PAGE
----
Ancillary materials for games are nothing new. There have been toys, posters, shirts and many other products based on popular games, and novels are in there somewhere too. BioWare has been especially good about rounding out their complex stories with novels that expand on the worlds and settings, but Ubisoft has been doing some interesting work as well. We got a chance to talk with Christie Golden, who has written novels for Star Trek, StarCraft, WarCraft and is obviously well versed in playing in the worlds of these big properties. Now she’s done the same for Assassin’s Creed, with a book that partly explores the historical worlds of the Assassins, and partly looks at the corporate culture of Abstergo Entertainment, the corporation trying to uncover the secrets of the Assassins.
Comics Gaming Magazine: Were you excited to work with the Assassin’s Creed series again?
Christie Golden: Very much so! I had such a great time working on “Blackbeard: The Lost Journal,” and the the Employee Handbook was a terrific idea that I had a blast working on.
CGM: What are the challenges when blending history with fiction?
CG: It’s almost a triple challenge when you are writing not just historical fiction, but “history” as another party has created it. I of course want to tell a good story, and while this isn’t a novel per se, it’s definitely fiction. I also want to make sure I know my history, so I did quite a bit of research on the French Revolution, as well as the characters who are featured in the “Historical Personages” segments. At the same time, I couldn’t disagree with the unique history created by the Assassin’s Creed games. So it was definitely something that stretched me creatively!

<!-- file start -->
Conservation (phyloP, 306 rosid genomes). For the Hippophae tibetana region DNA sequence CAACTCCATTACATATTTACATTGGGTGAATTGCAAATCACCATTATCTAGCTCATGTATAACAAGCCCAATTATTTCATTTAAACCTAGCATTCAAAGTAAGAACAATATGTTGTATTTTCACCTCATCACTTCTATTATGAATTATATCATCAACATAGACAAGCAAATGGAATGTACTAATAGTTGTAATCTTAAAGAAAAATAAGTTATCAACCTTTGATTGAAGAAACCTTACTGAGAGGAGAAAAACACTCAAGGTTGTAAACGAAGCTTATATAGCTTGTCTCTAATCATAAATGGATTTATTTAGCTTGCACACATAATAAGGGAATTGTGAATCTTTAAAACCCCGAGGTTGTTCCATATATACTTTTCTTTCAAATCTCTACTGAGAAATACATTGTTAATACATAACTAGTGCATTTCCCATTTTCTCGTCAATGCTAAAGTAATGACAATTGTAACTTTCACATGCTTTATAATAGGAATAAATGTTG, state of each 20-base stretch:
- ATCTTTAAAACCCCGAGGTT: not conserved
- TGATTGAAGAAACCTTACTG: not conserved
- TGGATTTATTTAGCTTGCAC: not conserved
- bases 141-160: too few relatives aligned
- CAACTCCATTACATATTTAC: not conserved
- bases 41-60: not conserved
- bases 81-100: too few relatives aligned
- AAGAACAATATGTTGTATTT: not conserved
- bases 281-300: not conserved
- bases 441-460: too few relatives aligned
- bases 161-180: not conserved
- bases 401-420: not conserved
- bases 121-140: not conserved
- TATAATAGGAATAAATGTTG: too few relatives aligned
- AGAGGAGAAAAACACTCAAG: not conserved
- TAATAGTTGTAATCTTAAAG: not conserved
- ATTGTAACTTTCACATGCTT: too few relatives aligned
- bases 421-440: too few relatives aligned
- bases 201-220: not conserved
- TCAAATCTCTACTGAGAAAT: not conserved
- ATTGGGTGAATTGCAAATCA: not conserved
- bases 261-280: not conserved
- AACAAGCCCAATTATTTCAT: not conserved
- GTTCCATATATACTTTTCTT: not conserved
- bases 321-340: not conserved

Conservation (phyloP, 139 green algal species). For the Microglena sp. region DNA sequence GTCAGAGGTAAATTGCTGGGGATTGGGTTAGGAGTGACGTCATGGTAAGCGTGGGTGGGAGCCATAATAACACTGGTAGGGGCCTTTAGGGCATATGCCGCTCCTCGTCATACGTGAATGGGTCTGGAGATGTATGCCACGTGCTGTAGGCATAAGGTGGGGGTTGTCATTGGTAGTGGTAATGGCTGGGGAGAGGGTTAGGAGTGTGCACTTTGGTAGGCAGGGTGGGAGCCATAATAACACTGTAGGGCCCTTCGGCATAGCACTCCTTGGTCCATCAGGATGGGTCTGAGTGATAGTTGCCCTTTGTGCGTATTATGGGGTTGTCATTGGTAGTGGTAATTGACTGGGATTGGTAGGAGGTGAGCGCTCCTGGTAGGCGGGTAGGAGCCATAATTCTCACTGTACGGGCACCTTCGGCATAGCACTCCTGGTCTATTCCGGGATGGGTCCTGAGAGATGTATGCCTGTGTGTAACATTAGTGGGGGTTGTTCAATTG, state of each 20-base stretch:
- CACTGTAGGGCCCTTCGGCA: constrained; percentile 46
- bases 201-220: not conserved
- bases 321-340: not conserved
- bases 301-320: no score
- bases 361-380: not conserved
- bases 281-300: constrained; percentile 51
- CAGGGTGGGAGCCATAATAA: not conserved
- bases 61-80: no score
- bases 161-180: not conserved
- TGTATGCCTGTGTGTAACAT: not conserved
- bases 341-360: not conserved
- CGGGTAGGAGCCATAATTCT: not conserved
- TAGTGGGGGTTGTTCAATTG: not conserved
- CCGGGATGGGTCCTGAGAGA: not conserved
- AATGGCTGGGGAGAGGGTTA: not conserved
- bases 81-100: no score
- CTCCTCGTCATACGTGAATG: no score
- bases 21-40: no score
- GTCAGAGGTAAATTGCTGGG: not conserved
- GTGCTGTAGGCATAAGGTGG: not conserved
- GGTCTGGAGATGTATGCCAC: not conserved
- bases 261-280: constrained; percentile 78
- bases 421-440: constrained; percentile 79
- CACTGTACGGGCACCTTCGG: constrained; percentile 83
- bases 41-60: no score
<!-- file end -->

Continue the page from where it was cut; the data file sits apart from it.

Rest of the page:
CGM: What was the relationship like with Ubisoft in creating this book?
CG: I have the most contact with my editor at Insight Editions, Vanessa Lopez, but there was some back and forth with Ubisoft this time around. They, more than anyone, seemed delighted by the idea of the Employee Handbook, and were great sports about providing some inside jokes (such as letting me use names of Ubisoft employees in places!)